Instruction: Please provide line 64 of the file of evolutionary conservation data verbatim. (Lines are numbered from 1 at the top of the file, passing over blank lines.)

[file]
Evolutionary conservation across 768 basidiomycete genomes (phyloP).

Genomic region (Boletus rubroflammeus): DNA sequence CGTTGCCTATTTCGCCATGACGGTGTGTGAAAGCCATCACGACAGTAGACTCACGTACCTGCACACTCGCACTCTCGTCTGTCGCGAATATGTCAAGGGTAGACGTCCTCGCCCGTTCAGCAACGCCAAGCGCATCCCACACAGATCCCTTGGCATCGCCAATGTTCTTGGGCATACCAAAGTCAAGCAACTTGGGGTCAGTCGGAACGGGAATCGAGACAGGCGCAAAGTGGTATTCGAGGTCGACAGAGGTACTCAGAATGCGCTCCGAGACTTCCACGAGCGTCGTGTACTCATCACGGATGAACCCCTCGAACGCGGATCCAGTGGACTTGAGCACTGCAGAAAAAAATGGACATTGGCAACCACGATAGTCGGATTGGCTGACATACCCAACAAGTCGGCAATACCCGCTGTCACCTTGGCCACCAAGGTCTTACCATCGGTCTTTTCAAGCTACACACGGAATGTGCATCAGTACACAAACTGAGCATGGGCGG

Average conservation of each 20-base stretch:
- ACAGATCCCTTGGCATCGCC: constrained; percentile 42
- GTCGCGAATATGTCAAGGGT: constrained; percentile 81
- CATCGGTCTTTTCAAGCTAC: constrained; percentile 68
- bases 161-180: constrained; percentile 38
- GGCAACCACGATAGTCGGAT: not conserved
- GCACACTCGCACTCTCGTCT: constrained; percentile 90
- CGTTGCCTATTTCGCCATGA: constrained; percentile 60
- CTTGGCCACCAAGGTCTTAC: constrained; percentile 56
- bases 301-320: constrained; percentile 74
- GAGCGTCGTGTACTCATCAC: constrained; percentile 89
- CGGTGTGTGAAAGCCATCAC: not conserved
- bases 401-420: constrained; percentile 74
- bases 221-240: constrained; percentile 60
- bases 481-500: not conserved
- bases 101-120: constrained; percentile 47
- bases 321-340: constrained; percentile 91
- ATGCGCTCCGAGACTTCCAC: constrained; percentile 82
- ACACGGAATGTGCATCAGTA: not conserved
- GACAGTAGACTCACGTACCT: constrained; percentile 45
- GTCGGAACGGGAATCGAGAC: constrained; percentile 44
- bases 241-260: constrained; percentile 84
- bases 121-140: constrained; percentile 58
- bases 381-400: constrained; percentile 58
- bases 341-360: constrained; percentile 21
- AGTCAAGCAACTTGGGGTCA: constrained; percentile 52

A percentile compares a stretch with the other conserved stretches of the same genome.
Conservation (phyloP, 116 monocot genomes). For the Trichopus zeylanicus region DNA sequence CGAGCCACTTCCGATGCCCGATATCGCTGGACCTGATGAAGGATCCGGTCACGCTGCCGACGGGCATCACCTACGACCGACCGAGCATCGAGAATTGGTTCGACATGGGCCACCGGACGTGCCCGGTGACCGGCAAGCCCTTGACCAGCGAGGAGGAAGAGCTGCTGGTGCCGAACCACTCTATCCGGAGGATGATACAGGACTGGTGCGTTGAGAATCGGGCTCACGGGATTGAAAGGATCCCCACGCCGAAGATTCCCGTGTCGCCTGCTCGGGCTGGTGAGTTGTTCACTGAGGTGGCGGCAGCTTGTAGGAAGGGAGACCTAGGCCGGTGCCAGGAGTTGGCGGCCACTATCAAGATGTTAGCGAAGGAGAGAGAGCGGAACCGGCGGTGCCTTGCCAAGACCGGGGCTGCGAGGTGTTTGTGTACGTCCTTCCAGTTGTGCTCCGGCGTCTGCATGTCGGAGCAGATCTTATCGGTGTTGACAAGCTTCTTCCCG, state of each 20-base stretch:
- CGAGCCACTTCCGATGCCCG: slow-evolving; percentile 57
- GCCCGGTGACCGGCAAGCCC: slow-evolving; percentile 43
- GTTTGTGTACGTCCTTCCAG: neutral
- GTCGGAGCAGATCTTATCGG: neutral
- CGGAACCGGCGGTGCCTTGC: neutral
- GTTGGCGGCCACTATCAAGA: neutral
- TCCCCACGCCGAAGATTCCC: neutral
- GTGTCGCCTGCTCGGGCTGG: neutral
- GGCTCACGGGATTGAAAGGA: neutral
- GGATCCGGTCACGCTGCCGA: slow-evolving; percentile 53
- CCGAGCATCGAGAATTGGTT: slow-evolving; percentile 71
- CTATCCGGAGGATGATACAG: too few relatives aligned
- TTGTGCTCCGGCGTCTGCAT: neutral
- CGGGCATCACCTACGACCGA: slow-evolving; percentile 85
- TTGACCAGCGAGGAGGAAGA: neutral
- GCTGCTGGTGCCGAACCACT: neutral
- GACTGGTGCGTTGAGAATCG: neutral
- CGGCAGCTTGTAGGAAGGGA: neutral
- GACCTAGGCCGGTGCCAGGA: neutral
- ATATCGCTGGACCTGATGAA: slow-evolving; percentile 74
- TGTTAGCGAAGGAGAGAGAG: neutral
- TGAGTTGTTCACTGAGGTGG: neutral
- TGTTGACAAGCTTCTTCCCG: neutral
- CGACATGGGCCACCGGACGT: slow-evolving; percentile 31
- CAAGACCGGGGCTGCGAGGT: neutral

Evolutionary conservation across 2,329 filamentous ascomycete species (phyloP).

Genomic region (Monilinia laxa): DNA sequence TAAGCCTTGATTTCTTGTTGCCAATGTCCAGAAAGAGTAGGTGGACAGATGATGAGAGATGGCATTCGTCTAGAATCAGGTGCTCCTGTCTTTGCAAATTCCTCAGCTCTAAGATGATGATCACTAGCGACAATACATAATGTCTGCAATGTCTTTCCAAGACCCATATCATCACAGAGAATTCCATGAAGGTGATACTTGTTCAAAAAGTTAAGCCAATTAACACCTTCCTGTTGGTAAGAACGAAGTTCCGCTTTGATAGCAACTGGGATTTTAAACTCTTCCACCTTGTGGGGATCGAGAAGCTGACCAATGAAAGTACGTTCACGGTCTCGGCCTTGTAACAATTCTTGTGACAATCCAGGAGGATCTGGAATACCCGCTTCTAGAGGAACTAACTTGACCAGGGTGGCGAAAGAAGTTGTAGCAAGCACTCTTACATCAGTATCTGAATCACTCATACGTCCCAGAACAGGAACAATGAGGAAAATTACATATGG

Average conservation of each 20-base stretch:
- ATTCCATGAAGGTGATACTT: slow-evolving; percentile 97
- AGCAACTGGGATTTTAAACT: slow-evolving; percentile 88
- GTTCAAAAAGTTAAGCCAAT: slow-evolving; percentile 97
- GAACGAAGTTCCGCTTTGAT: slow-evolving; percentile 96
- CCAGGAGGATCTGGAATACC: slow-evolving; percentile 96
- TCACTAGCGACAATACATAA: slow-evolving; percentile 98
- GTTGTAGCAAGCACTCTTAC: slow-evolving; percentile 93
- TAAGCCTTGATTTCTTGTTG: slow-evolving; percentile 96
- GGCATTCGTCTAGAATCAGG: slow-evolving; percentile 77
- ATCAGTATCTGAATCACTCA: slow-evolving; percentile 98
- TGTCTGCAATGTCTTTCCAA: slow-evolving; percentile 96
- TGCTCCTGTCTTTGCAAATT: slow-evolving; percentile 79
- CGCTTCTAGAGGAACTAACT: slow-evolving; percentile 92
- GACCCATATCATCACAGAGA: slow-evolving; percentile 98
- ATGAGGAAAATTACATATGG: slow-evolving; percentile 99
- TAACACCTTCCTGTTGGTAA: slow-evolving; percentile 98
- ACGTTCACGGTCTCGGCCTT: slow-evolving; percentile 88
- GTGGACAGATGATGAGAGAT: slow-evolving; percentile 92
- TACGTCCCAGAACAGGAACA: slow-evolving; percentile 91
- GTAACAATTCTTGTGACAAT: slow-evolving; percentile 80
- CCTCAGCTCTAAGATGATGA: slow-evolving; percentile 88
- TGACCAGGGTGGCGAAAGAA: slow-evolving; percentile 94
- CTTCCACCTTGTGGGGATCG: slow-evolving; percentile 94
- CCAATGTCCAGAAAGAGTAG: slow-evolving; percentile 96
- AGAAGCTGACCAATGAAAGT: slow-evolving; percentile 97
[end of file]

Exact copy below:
- TCACTAGCGACAATACATAA: slow-evolving; percentile 98